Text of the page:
Taxi licensing policy quashed
On Wednesday 7th February, the High Court quashed Knowsley Metropolitan Borough Council’s intended use policy for private hire drivers. The case will be of interest to licensing authorities and industry operators alike.
In late 2016 the Council noticed an increase in applications for private hire driver licences from outside its area. In March 2017, it adopted a policy which it said was designed to meet this trend. The policy required drivers to sign a declaration that they intended to drive predominantly in the Council’s area and that they faced non-renewal or revocation of licences if in fact they drove predominantly elsewhere.
The policy was opposed by Uber Britannia Limited, a well-known national operator and Delta Cars, a Merseyside concern. They separately applied to judicially review the policy and, permission having been granted, the case was heard by Mr Justice Kerr in the High Court in Manchester on 6th and 7th February.
The case for Uber presented in Court was that the private hire licence is a licence to drive anywhere. It is not confined in any way to the local area. That is made clear by section 75(2) of the Local Government (Miscellaneous Provisions) Act 1976, and by various decided cases including Dittah v Birmingham City Council (1993) and Shanks v North Tyneside Borough Council (2001). The statutory control does not a concern where a driver may drive. It is simply that for each trip the “trinity” of operator’s, vehicle and driver’s licence has to be in place. When it is in place, the driver has a “right to roam”. Furthermore, there is no discretion to refuse a licence to a driver who passes the criteria in section 51 of the Act, including the “fit and proper person” criterion. As the leading cases of McCool v Rushcliffe (1998) and Leeds City Council v Hussain (2002) demonstrate, the criterion is directed at the personal characteristics and qualifications of the driver, not where he might drive.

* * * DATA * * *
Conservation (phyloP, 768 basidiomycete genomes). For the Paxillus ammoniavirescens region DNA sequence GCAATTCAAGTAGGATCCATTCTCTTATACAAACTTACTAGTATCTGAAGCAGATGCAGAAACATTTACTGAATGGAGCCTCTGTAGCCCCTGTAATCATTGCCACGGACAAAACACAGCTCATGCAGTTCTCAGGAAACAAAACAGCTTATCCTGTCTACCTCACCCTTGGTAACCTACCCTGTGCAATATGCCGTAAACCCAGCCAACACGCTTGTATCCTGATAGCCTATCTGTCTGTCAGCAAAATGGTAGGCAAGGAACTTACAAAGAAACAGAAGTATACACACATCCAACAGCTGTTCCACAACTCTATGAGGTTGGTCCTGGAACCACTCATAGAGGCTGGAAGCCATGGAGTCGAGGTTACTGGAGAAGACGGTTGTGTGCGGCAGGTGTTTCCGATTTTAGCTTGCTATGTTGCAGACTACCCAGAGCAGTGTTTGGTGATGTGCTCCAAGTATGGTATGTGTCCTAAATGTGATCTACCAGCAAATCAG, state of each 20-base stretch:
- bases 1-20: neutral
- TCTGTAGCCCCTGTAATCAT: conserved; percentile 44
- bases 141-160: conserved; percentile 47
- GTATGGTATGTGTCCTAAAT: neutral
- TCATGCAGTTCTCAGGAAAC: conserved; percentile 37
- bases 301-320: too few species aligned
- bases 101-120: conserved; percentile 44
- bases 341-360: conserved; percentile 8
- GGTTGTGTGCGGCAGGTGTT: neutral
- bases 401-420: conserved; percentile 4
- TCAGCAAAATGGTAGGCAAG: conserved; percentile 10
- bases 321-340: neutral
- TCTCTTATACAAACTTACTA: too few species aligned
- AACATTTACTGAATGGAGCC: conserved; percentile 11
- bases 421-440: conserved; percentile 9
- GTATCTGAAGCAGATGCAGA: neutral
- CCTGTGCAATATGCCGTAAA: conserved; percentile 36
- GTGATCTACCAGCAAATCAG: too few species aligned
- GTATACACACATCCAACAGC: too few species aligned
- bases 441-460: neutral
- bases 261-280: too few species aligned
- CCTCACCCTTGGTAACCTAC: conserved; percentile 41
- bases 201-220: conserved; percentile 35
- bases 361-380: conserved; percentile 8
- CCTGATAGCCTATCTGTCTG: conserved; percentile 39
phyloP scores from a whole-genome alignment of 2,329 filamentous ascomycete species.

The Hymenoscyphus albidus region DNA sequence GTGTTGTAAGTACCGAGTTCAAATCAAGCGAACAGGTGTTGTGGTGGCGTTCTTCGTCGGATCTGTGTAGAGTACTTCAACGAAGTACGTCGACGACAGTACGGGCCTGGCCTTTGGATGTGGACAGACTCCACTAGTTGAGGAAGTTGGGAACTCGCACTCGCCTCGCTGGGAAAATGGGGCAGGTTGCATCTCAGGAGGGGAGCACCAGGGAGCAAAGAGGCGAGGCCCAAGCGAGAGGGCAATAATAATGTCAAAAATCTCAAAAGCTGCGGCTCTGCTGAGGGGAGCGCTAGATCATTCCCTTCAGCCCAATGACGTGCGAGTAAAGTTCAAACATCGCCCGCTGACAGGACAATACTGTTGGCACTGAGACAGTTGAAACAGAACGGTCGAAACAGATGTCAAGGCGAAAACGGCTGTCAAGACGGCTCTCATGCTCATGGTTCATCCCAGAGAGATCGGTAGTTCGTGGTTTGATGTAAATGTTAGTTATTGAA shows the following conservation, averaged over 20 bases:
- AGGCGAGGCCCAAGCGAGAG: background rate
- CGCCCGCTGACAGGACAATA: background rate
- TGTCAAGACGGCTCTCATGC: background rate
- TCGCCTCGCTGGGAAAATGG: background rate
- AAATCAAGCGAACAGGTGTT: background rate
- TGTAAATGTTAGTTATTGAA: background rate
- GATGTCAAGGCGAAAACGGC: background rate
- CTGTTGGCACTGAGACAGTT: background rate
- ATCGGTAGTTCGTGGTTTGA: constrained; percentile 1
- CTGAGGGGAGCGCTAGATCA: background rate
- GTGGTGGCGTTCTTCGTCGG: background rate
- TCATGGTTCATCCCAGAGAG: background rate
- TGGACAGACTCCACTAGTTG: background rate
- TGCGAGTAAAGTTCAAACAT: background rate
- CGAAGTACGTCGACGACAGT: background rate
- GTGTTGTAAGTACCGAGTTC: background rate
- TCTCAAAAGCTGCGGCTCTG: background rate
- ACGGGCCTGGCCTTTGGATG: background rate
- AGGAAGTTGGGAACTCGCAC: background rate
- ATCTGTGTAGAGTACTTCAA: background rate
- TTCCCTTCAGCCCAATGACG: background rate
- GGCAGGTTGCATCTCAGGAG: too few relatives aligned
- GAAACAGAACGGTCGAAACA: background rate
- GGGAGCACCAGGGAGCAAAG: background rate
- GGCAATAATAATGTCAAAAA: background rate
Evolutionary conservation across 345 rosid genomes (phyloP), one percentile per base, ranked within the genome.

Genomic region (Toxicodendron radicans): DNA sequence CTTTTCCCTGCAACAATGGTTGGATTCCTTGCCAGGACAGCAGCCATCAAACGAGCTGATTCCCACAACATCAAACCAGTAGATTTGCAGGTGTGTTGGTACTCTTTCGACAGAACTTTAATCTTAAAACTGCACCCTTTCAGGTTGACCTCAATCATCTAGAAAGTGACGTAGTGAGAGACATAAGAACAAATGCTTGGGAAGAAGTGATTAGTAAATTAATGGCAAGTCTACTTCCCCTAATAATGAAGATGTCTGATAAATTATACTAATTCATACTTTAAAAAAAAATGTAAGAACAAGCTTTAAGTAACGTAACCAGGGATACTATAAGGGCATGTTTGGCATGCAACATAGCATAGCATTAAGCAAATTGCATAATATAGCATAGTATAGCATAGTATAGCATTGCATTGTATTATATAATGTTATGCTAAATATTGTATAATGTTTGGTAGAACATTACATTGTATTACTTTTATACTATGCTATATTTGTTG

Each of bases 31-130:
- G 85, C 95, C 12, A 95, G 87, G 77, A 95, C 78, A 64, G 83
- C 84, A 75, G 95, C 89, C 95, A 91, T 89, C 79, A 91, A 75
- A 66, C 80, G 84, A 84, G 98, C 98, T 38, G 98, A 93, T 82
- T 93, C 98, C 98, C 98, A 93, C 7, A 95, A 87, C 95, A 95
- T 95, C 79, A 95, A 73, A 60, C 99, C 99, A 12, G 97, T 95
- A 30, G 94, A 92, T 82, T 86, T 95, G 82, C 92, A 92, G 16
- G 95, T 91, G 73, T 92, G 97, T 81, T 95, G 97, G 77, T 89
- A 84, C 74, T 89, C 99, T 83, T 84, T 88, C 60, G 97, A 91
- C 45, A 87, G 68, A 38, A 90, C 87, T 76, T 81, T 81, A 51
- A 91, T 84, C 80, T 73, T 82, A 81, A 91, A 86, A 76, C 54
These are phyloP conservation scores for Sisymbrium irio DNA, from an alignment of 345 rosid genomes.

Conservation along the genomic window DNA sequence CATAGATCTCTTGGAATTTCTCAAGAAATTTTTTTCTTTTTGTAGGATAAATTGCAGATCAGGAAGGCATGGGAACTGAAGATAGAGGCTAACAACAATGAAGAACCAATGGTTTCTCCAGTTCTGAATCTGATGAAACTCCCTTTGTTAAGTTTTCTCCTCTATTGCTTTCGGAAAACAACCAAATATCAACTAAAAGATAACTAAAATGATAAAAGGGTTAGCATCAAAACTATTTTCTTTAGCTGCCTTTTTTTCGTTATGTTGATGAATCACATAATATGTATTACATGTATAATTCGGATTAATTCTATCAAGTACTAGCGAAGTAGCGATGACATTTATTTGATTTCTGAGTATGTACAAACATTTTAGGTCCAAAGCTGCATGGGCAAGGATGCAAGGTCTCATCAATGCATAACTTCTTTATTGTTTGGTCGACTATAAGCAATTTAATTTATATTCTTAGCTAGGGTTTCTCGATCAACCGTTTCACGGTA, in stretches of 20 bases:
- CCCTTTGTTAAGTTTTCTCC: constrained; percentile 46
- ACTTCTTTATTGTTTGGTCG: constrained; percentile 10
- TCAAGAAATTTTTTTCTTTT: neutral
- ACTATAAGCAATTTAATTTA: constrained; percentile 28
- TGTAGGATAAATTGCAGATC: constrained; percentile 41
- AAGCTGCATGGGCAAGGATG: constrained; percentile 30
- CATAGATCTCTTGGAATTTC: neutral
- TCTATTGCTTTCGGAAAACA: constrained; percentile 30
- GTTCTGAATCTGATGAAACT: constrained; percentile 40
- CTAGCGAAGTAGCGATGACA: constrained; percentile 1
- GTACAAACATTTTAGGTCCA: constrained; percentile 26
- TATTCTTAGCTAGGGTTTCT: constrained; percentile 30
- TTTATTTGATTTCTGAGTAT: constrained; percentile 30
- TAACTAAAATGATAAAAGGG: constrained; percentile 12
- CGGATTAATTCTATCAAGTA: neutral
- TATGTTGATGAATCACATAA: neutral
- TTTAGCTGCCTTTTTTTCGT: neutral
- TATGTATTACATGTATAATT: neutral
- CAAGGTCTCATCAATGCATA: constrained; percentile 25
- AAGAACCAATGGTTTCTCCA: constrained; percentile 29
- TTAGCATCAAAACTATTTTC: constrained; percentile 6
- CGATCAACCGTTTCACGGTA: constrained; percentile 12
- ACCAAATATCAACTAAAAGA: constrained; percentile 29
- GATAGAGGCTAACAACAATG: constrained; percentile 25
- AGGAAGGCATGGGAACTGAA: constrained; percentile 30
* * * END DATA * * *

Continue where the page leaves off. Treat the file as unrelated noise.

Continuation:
The Council contended that the fit and proper person criterion was an elastic concept, stretching beyond personal characteristics. It argued that a driver who had “failed to show commitment” to Knowsley and the concept of local licensing, might be deemed unfit to hold a licence, given the width of the Council’s discretion.
Mr Justice Kerr rejected the Council’s case and accepted the above argument of Uber. He also agreed with a point made by Delta that the licence to drive a vehicle was a generic permission, without geographic control, as opposed to a specific permission, which attaches to a particular premise or place. Accordingly, he quashed the policy.
Delta also took further points: that in adopting the policy the Council took into account an immaterial consideration, namely where the driver might drive; that the policy was vague and uncertain in effect; and that it was disproportionate. However, the case was not decided on any of these grounds.
The Court also awarded costs against the Council.
Speaking after the case, Philip Kolvin QC said: “While this was not a difficult case, it was an important one. It underlines that policies are there to guide the exercise of the statutory discretion. They cannot create a discretion which the authority does not have. That lesson applies not only to licensing but across all fields of public law.”